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The newspaper of The Johns Hopkins University April 23, 2007 | Vol. 36 No. 31
Nano-Bio Symposium Debuts Friday

Gathering marks end of first year of institute's operation

By Phil Sneiderman

The Institute for NanoBioTechnology, an ambitious research effort drawing on diverse researchers from four Johns Hopkins divisions, will host its first Nano-Bio Spring Symposium on Friday, April 27.

The event, which is open to the entire university community, will feature presentations by eight prominent speakers from outside institutions, plus a large poster session calling attention to current nanobiotechnology research taking place at Hopkins.

The talks will be presented from 9 a.m. to 1:15 p.m. in 1 Remsen on the Homewood campus. After a lunch break, the event will reconvene from 2 to 4 p.m. in the Mattin Center SDS Room with a poster session featuring research from 50 to 75 groups.

The symposium occurs as the multidisciplinary institute wraps up its first year of operation, a year marked by growing faculty participation and the awarding of the institute's first seed grants to faculty researchers and its first summer internships to undergraduates.

"We've had a very successful first year, leading up to what promises to be the first in an annual series of symposiums during which we can share important information about what's happening in the field of nanobiotechnology," said Peter Searson, a professor of materials science and engineering, who serves as director of the institute.

The speakers at Friday's event will include Michael P. Sheetz, a professor of biological sciences at Columbia University; David J. Mooney, a professor of bioengineering at Harvard University; Gunter Oberdorster, a professor of environmental medicine at the University of Rochester; and Dennis Discher, a professor of chemical and biomolecular engineering at the University of Pennsylvania.

(A complete lineup of the speakers, the times of their presentations and their topics can be viewed online at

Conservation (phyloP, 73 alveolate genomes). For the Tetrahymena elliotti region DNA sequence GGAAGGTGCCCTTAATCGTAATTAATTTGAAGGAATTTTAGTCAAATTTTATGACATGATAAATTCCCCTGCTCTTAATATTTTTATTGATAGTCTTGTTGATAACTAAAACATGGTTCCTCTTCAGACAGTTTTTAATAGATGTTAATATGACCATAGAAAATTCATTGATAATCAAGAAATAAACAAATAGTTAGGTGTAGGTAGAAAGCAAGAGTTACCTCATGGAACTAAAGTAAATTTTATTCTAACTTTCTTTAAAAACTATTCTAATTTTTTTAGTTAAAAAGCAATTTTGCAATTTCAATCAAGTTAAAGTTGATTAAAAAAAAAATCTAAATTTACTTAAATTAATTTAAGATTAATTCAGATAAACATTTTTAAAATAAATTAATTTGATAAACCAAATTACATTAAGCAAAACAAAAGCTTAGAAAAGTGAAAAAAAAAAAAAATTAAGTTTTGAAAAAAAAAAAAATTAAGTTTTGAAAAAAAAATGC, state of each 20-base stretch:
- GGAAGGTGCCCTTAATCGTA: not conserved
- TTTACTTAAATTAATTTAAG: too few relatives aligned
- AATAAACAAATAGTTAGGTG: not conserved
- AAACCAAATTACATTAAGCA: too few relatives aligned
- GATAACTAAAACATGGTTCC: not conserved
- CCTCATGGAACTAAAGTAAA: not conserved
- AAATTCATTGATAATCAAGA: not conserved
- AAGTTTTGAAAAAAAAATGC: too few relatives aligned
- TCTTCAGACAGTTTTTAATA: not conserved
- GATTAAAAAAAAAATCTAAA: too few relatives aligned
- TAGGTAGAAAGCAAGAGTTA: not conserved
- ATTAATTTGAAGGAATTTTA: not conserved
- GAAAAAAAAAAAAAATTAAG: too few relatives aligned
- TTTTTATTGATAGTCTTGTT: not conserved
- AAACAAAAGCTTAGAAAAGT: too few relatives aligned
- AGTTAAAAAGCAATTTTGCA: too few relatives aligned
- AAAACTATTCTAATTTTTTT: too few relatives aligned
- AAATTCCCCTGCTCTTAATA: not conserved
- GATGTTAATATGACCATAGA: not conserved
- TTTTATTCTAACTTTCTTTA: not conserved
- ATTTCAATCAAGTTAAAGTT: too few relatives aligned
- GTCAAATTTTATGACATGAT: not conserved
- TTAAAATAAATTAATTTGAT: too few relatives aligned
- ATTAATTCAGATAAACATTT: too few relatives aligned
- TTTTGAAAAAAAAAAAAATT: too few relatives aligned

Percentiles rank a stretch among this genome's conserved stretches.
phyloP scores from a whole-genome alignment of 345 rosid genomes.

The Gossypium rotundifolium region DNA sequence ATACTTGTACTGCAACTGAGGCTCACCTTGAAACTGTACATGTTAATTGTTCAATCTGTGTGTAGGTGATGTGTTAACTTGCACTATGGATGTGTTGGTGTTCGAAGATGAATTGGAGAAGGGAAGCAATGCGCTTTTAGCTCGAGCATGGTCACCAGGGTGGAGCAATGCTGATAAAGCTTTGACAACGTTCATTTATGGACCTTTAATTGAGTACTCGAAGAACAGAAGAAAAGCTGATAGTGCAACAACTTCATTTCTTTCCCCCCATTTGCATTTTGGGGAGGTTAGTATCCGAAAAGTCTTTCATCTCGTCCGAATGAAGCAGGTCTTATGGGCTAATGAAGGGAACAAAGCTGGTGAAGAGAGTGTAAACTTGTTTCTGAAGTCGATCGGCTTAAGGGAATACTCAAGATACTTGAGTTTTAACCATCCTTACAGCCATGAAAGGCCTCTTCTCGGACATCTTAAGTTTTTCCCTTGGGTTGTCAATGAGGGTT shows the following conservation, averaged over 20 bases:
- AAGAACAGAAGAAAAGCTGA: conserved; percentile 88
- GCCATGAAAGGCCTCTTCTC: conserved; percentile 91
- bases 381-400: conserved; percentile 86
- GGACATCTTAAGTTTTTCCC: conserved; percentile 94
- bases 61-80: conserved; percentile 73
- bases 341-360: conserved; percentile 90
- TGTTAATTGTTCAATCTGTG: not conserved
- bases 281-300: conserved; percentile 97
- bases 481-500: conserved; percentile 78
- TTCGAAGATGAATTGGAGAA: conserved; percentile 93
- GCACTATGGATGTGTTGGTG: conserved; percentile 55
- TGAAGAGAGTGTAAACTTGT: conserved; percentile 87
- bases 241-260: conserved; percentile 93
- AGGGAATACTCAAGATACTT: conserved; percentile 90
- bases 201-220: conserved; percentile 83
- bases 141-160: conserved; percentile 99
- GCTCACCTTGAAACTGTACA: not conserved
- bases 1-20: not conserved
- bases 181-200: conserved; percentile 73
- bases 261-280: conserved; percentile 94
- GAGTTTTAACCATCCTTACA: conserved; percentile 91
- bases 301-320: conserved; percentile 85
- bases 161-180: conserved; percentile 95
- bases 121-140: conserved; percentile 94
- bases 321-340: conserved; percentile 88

The institute was launched last May to focus efforts at Johns Hopkins toward achieving major advances in medicine by developing new diagnostic tools and treatments based on interdisciplinary research conducted at the atomic or molecular level. The center started with just over 75 faculty members from the Whiting School of Engineering, the School of Medicine, the Krieger School of Arts and Sciences and the Bloomberg School of Public Health. It currently has 140 affiliated faculty from these divisions.

The field of nanobiotechnology is barely a decade old, but the institute's organizers asserted that Johns Hopkins was an ideal site for a major research center in this field because it can bring together world-class expertise in the many disciplines needed to study and test biological components smaller than a human cell and to fabricate materials and devices that can operate at this scale.

The scale of this research is astonishingly small. A nanometer is one-billionth of a meter. By comparison, a single strand of human hair is roughly 50,000 to 80,000 nanometers wide. Some of the projects envisioned by institute researchers involve manipulation of a single molecule or a fragment of protein.

Institute members have been focusing on four key research areas: diagnostics, therapeutics, cellular and molecular dynamics, and health and environment. Over the past year, the institute has awarded 12 seed grants to Johns Hopkins research teams in three of these four research areas; the diagnostic research seed grants are expected to be awarded in the fall.

Seed grants allow multidisciplinary teams to do preliminary research as they apply for expanded funding from outside sources. The initial grants involve researchers from all four of the participating divisions.

This summer, 10 Johns Hopkins undergraduates will be supported by the institute's first 10-week internships, allowing them to work on nanobiotechnology research projects under the supervision of participating faculty members.


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